Criminal Investigation and Privacy in Italian Law

TILT Law & Technology Working Paper Series, version 1.0, December 2016

37 Pages Posted: 22 Dec 2016

See all articles by Bert-Jaap Koops

Bert-Jaap Koops

Tilburg University - Tilburg Institute for Law, Technology, and Society (TILT)

Date Written: December 21, 2016

Abstract

The law regulating criminal investigation both legitimates and limits the government’s use of power, and privacy is one of the most prominent issues in this process. This paper analyses criminal investigation in relation to privacy in Italian law, with particular focus on privacy-related safeguards and limitations to criminal investigation. As part of a large-scale project on privacy protection in the 21st century, together with similar country studies, it will facilitate comparative legal analysis of criminal investigation, and help to better understand privacy, as the forms and scope of privacy protection in criminal investigation law tell us something about how privacy is conceptualised. After an introduction on Italian criminal procedure, investigation powers are discussed that reflect limitations grounded in the protection of places, persons, things, and data, with particular attention for search and seizure, covert online searches, visual observation, and location tracking.

The overview demonstrates that criminal investigation powers are largely under-regulated in statutory law, which has to be compensated for by case-law and triggers extensive doctrinal debates. What emerges from case-law and particularly the doctrinal debates on privacy protection is a strong emphasis on the capacity of individuals to shield parts of their private life from others’ access or cognition. The cornerstone of this protection is the home, as spatial projection of the person, but it also comprises, for instance, protection of conversation space. While some authors emphasise a shift in importance from secrecy or seclusion (through access control) to reserve (through broader mechanisms of regulating information flows), the former remain important. The paper concludes that doctrinal debates on topical investigation methods demonstrate a continuous search for a sustainable normative framework to assess the intrusiveness of criminal investigation in a world of increasing mobility and datafication. Through proposals for new normative concepts such as informatic privacy and a right not to be localised, in combination with strengthened attention for the right to anonymity, Italian doctrine seeks to help protect the underlying value that people should be able to develop and manifest their personality without undue constraints, which is ultimately what, in the Italian normative framework, privacy protection seeks to achieve.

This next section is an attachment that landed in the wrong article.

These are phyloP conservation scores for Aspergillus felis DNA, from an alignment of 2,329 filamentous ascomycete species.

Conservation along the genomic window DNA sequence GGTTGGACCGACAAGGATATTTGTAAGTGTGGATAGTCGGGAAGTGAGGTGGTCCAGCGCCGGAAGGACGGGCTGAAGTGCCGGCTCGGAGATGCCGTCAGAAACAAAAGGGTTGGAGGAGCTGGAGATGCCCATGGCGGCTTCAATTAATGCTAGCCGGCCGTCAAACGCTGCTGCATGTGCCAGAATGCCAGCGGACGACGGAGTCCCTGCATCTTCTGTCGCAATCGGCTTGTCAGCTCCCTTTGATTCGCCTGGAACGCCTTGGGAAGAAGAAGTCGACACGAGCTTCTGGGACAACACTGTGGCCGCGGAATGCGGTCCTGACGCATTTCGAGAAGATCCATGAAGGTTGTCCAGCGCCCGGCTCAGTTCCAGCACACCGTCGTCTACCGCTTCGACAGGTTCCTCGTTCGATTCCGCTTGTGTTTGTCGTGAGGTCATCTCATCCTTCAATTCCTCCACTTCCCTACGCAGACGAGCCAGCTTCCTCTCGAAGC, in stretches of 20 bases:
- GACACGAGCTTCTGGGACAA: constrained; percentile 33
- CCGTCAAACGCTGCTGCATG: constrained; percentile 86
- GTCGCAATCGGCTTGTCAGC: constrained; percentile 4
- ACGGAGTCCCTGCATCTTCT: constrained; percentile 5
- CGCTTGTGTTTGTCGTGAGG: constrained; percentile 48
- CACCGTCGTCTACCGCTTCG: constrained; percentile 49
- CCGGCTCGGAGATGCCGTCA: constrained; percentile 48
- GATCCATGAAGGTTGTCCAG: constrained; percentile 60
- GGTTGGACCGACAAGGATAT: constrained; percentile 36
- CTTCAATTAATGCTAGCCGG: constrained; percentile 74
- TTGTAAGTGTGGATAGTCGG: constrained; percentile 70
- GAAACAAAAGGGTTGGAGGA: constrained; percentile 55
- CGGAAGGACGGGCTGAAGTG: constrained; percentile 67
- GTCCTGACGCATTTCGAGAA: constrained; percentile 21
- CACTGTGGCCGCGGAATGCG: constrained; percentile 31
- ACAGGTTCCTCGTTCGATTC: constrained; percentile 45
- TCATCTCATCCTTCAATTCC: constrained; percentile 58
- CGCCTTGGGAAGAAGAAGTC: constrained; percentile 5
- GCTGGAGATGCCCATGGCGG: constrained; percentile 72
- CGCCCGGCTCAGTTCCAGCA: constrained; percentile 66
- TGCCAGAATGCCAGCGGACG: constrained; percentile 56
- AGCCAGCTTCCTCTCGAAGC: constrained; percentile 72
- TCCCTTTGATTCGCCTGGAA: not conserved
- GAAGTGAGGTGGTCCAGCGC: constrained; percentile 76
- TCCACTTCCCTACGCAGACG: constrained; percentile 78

Keywords: privacy, criminal investigation, constitutional law, investigation powers, search and seizure, surveillance, online searches, location tracking

JEL Classification: K14, K42

Suggested Citation

Koops, Bert-Jaap, Criminal Investigation and Privacy in Italian Law (December 21, 2016). TILT Law & Technology Working Paper Series, version 1.0, December 2016. Available at SSRN: https://ssrn.com/abstract=2888422 or http://dx.doi.org/10.2139/ssrn.2888422

Bert-Jaap Koops (Contact Author)

Tilburg University - Tilburg Institute for Law, Technology, and Society (TILT) ( email )

P.O.Box 90153
Prof. Cobbenhagenlaan 221
Tilburg, 5037
Netherlands

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